Editor's Postlude: Is a Perfect Jesus Necessary?

July 06, 2022

Hung on the wall behind the pulpit in the church where I grew up was Warner E. Sallman’s painting Head of Christ, always in view as we listened to our minister. As a child, what I saw was a meek Jesus, with white skin and blue eyes looking heavenward, beard trimmed and perfectly washed dark blond hair flowing over his shoulders. It was a “perfect” Jesus. Only later did I begin to wonder, How did Jesus keep his hair so perfectly washed, long before shampoo and conditioner?And then, as my world view and reading of scripture began to extend, Why would Jesus have blue eyes and white skin, since he was Middle-Eastern Jew? And why was he portrayed as meek?

The idea that Jesus must be perfect has taken many twists and turns through the centuries. For some, Jesus could not have had bowel movements or would not have needed to urinate, since that would have destroyed his perfection. For others, Jesus could never have been married or engaged in sexual intercourse, because that would have sullied him and made him less than perfect.For others, Jesus had to have white skin and blue eyes to make him perfect.

All of this then leads us to ask, “What does ‘perfect’ mean?” The answer to that is clear. Perfection is what the person, or dominant culture, defining it understands to be perfect. And so it has been through history. Women’s menses, a skin colour, a body that was considered too fat or too thin, a gender identity or sexual expression that was not considered the norm, a perceived lack or deformity in body, mind, or spirit—all of these have been considered “not perfect” and therefore were censured in some way, even though the person could do nothing to make themselves more in line with this “perfect.”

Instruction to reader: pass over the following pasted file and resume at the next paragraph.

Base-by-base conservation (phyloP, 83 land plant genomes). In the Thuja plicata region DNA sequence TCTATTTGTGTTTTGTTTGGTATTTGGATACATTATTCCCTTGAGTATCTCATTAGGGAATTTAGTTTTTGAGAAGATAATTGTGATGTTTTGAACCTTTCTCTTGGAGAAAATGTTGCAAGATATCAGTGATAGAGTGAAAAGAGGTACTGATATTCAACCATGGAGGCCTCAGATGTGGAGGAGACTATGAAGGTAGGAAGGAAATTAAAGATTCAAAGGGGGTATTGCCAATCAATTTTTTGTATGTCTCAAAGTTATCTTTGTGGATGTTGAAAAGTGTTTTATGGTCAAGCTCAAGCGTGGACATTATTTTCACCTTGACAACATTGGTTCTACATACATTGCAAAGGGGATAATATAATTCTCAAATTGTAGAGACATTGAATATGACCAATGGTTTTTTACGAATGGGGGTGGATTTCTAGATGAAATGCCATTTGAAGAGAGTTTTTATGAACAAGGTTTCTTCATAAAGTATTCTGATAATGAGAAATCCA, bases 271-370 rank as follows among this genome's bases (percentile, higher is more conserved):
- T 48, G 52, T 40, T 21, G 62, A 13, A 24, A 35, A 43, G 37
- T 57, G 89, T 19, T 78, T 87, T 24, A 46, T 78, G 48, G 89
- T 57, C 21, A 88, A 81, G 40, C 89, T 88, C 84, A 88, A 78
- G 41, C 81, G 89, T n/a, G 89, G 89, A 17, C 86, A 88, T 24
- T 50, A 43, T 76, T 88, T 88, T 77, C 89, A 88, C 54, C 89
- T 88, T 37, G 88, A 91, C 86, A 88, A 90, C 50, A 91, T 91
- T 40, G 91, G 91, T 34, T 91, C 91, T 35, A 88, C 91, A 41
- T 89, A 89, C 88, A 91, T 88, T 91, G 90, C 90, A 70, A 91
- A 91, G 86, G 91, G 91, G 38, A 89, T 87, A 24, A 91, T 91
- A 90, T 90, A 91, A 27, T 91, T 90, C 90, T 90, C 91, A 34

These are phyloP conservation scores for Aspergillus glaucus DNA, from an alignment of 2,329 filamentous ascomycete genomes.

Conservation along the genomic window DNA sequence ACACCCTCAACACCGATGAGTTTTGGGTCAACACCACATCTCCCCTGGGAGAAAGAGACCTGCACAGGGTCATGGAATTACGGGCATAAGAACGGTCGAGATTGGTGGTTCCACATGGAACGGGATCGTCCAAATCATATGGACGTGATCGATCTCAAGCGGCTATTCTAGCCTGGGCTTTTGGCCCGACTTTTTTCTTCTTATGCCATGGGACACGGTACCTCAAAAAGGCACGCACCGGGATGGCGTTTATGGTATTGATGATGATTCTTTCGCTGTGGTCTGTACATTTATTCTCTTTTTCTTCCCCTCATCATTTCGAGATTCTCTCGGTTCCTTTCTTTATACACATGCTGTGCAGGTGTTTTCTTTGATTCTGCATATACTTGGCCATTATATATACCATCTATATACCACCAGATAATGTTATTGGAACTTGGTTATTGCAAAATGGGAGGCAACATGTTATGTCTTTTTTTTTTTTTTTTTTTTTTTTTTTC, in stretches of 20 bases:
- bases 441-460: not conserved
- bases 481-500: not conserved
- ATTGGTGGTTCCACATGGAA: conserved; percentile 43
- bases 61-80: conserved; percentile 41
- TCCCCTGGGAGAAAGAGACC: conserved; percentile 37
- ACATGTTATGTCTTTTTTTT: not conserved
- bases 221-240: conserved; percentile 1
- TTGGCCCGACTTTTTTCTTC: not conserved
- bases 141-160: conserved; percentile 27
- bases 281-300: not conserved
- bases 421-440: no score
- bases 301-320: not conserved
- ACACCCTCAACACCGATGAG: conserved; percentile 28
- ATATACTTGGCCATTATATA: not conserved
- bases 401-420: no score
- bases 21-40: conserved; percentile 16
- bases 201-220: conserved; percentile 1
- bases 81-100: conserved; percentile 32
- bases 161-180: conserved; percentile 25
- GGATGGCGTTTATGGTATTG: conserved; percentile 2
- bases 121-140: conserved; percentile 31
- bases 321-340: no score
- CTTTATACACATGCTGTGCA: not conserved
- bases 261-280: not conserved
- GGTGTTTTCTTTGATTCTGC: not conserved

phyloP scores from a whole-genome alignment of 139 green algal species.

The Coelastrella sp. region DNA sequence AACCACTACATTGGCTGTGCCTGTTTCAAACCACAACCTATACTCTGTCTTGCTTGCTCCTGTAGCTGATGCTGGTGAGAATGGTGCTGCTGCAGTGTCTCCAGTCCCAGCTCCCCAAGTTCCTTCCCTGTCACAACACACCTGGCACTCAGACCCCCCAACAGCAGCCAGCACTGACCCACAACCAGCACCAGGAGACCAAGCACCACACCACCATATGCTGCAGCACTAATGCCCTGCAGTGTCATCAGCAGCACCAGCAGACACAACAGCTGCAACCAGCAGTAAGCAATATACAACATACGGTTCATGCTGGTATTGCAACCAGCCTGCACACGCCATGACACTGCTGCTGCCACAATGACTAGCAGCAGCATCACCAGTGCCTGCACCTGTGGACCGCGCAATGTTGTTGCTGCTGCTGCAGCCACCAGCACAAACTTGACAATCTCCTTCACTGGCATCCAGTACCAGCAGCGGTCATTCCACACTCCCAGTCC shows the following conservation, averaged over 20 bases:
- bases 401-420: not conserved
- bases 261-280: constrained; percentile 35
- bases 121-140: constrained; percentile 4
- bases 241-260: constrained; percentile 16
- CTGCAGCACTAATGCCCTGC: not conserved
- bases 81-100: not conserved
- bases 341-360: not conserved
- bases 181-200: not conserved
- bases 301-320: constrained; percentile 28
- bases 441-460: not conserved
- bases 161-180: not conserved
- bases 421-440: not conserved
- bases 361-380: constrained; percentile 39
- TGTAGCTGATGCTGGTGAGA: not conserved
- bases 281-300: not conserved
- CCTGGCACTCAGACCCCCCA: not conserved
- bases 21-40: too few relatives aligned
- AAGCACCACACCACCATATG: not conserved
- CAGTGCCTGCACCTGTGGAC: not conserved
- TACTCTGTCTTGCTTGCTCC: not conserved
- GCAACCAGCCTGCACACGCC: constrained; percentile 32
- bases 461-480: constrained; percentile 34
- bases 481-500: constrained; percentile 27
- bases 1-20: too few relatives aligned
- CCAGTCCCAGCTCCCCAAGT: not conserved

As a teenager, I latched on to the words of Jesus in Matthew 5:48: “Be perfect, therefore, as your heavenly Father is perfect.” It seemed like a good goal to embrace as a young person who was enthusiastic about following Jesus. But I soon discovered that I couldn’t live up to such a goal. I easily saw my own shortcomings. I anticipated what others would perceive as my faults. It was a losing battle. So why did Jesus say that!

Most English translations of the Bible render this verse as “Be perfect, just like your heavenly Father.” But what is the Greek word that is translated this way? τέλειοι (téleioi)is the word, and it relates to the Hebrew word תָּמִים (tamím),which means “completeness, finished, lacking nothing.” But let’s add in how Greek philosophers (who had great influence in Jesus’ time) understood perfect. They defined perfection as something that was fully living or serving its intended function or purpose.

Now that opens a whole new door. To be perfect is not to look perfect or function perfectly according to the human standards set by a particular (dominant) culture at a particular time in history. To be perfect is to fully live our intended purpose given to us as God’s beloved. To be perfect is to find completion in the love of God, just as we are. And the stories of Jesus are filled with this kind of completion: the lost sheep, lost son, and lost coin, children, widows, and those living with leprosy, shunned Samaritans and tax collectors, Greeks and Romans, and bent-over, menstruating women of every culture and skin colour. All were welcomed as full and complete participants in the kin(g)dom of God Jesus proclaimed.

My young adult son declared to me one day, “I am not attracted to a perfect Jesus.” He went on to explain that a perfect Jesus would not understand all that humans go through. For him, a perfect Jesus could not truly be “Emmanuel—God with us” because he just wouldn’t understand.

How true! I don’t need a perfect Jesus, but I am delighted to follow Jesus, who embraced and fully lived his God-given purpose and showed me the way to embrace who I am as a child of God and to follow my God-given purpose. If that is perfection, then I’m all in.

Susan Lukey, Editor